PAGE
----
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Old 2021-09-14, 12:30   #20
Dr Sardonicus
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Feb 2017

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Originally Posted by LarsNet View Post
Originally Posted by Dr Sardonicus View Post
Just to be clear, the lines were marked "Wasted effort" because the candidates were congruent to 3 or 5 (mod 8), hence ineligible. Simply avoiding those candidates would cut the run time of your routine approximately in half.
Thanks for that info. I am interested in this for personal reasons,so i'll try that out
I can not improve on the sources already cited. The information you are thanking me for here, I had already given you in a previous post, and is also in the reference with link provided in this post. It is disappointing to see you have not been availing yourself of the information we have been spending time and effort to make easily available to you.

What I would implore you to consider, is the fact that people have been thinking about this subject for a long, long time, and it is therefore not only possible, but very likely, that any elementary result anyone discovers these days, has already been known for many years.

While it can be disappointing to the re-discoverer to learn that their fresh, new discovery has actually been known for centuries, it should also be reassuring to realize that their rediscovery is at least correct. It's happened to me. It's probably happened to just about everyone who's done serious work in mathematics or math-based projects.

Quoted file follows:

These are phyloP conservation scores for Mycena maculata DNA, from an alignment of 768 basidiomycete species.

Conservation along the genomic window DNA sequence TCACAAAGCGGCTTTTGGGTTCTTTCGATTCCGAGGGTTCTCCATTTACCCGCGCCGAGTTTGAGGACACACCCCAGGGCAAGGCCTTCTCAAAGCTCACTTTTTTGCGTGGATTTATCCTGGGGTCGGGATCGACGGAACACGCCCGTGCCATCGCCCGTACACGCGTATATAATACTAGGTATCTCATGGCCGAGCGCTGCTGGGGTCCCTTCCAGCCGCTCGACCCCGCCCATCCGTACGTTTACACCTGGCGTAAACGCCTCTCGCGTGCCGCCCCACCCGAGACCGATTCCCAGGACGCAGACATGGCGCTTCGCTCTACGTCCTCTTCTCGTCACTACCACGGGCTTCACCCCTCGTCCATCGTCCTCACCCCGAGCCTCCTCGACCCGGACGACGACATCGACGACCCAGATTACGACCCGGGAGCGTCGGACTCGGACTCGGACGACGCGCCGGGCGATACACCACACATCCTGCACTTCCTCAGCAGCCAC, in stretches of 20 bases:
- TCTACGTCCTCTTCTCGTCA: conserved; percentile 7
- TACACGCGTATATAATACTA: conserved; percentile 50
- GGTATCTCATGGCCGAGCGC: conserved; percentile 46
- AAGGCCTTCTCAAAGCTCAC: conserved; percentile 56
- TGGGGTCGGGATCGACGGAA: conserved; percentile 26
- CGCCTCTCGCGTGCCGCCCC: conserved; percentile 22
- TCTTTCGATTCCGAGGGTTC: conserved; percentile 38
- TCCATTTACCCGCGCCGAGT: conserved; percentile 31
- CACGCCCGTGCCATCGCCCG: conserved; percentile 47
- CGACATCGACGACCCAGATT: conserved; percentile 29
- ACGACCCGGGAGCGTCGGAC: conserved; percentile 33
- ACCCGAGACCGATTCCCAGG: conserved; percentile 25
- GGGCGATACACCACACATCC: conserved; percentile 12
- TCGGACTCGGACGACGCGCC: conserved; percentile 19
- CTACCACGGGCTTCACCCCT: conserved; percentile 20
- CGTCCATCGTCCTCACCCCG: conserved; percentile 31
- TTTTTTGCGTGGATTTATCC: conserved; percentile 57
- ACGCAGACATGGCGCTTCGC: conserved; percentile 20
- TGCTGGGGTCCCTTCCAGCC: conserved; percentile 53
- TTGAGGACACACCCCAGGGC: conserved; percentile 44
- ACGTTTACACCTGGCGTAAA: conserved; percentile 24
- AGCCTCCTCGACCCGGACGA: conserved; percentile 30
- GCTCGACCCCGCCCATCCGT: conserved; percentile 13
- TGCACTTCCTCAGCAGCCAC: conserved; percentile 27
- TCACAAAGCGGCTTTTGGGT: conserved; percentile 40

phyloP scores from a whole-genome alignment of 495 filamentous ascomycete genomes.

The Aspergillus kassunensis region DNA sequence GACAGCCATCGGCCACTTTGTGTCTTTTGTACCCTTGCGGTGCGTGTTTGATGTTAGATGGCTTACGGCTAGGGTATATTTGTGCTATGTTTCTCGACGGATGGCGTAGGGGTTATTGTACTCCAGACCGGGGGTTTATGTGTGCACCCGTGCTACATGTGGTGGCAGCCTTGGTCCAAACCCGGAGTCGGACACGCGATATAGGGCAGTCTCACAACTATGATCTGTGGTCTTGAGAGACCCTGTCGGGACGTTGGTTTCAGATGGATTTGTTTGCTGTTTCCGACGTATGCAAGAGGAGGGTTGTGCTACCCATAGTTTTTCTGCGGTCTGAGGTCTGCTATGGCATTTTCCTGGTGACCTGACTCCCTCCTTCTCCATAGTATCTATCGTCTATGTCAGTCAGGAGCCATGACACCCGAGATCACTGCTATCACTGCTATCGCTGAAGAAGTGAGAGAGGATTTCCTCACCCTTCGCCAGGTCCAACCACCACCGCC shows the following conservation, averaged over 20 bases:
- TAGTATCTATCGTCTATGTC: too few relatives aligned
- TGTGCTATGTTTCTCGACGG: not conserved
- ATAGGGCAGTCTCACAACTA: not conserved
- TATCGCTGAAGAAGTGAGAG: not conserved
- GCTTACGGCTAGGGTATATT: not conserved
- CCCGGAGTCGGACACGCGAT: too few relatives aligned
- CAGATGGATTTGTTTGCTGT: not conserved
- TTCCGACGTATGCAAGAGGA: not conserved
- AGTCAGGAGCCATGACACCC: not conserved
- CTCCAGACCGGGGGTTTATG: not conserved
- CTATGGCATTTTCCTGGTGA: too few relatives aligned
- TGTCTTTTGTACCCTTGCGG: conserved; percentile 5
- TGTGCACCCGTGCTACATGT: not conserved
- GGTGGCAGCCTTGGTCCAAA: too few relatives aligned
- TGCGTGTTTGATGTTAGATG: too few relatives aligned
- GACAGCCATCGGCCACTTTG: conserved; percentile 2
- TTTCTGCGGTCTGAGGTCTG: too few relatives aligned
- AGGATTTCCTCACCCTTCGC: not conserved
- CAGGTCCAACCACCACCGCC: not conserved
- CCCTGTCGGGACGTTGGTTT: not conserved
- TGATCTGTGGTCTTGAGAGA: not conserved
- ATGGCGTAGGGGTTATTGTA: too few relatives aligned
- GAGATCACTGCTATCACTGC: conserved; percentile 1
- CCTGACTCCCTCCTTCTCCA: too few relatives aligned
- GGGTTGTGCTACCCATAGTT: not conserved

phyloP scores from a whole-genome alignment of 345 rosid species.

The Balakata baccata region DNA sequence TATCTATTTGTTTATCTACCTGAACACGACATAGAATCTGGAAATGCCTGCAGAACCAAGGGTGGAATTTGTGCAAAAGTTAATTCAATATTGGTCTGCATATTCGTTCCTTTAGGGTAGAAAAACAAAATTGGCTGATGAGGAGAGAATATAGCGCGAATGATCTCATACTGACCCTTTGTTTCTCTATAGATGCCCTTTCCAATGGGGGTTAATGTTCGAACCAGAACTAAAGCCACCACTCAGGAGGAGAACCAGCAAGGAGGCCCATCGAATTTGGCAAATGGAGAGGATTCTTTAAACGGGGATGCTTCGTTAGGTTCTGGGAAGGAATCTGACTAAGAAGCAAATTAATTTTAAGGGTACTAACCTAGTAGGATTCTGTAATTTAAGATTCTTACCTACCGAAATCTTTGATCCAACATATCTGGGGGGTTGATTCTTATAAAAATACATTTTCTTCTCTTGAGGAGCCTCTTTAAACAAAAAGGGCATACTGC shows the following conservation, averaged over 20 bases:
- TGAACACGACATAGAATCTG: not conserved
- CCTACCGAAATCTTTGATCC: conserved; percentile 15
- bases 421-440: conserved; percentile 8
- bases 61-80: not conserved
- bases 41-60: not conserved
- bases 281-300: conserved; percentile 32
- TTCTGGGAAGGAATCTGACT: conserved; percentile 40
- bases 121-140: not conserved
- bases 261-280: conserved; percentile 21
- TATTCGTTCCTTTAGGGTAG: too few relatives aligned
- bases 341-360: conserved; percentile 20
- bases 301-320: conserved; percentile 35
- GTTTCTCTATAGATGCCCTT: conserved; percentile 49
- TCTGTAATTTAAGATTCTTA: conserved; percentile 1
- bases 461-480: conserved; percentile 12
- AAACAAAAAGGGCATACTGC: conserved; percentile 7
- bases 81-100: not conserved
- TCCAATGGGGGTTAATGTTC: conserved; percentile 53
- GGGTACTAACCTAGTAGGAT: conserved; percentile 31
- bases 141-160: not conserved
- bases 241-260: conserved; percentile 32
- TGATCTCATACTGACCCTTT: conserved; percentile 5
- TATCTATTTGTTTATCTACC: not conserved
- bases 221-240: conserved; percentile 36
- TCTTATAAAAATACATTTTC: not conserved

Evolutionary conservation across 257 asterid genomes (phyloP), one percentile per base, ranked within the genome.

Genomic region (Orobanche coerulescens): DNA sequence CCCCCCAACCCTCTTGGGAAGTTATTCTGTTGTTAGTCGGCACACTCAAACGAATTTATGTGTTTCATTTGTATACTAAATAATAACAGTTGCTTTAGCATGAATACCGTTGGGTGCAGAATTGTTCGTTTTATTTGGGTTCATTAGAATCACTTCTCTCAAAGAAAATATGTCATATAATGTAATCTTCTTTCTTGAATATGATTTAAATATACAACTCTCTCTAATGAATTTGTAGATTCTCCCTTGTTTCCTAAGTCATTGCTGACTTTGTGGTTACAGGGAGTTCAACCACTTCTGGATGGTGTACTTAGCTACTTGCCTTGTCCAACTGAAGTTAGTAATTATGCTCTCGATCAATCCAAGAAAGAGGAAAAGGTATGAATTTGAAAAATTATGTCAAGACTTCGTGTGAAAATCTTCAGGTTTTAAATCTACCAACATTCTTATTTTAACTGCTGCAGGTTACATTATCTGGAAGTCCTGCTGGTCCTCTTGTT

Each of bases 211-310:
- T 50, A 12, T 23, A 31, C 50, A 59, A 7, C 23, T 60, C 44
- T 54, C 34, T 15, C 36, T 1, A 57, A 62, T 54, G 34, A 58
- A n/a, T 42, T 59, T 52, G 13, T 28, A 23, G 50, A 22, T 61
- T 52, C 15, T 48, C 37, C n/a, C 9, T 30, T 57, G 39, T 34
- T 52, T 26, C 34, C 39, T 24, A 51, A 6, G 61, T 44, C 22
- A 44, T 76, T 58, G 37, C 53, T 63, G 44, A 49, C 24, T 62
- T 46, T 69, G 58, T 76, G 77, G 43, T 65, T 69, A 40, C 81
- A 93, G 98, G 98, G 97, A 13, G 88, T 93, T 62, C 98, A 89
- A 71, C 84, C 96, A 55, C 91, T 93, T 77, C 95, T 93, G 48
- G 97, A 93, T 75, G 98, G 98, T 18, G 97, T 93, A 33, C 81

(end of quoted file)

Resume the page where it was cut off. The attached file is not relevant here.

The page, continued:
Then there is the matter of coding. I would consider my own Pari script as nothing more than illustrative of the results (1) and (2) below for small prime exponents p. For serious effort at finding factors, I would recommend using the software provided by people who have familiarized themselves with the known mathematical results, understand how computers do what they do, and have for decades been writing, optimizing, and debugging code to do trial factorization, etc of Mersenne numbers.

Let p be an odd prime, and q an odd prime such that q divides 2p - 1.

1) Then (Fermat's "little theorem") q divides 2q-1 - 1. It follows that p divides q-1.
Proof (probably known to Fermat, certainly to Euler) left as exercise. Feel free to look it up. Note: Since p is odd and q-1 is even, 2p also divides q-1.

2) q == 1 or 7 (mod 8).
Sketch of proof: Since 2p divides q - 1, p divides \frac{q-1}{2}. Thus, since q divides 2p - 1, q also divides 2^{\frac{q-1}{2}}\;-\;1. Therefore, 2 is a quadratic residue (mod q), and the result follows. Note: This certainly would have been known to Gauss.

3) Let k be a positive integer. Suppose p = 4*k + 3 and q = 2p + 1 = 8*k + 7 are both prime. Then q divides 2p - 1. Proof left as exercise. Hint: Apply result (2).

Note: Whether there are infinitely many k for which p = 4*k + 3 and q = 2*p + 1 = 8*k + 7 are both prime, is an open question. There are conjectured asymptotic formulas, supported by limited numerical data, that would say "Yes" to this and a host of similar questions. The conjectures indicate that the proportion of prime p = 4*k + 3 for which q = 8*k + 7 is also prime, slowly decreases toward 0 as k increases without bound.

Last fiddled with by Dr Sardonicus on 2021-09-14 at 12:32 Reason: insert missing word; fignix posty
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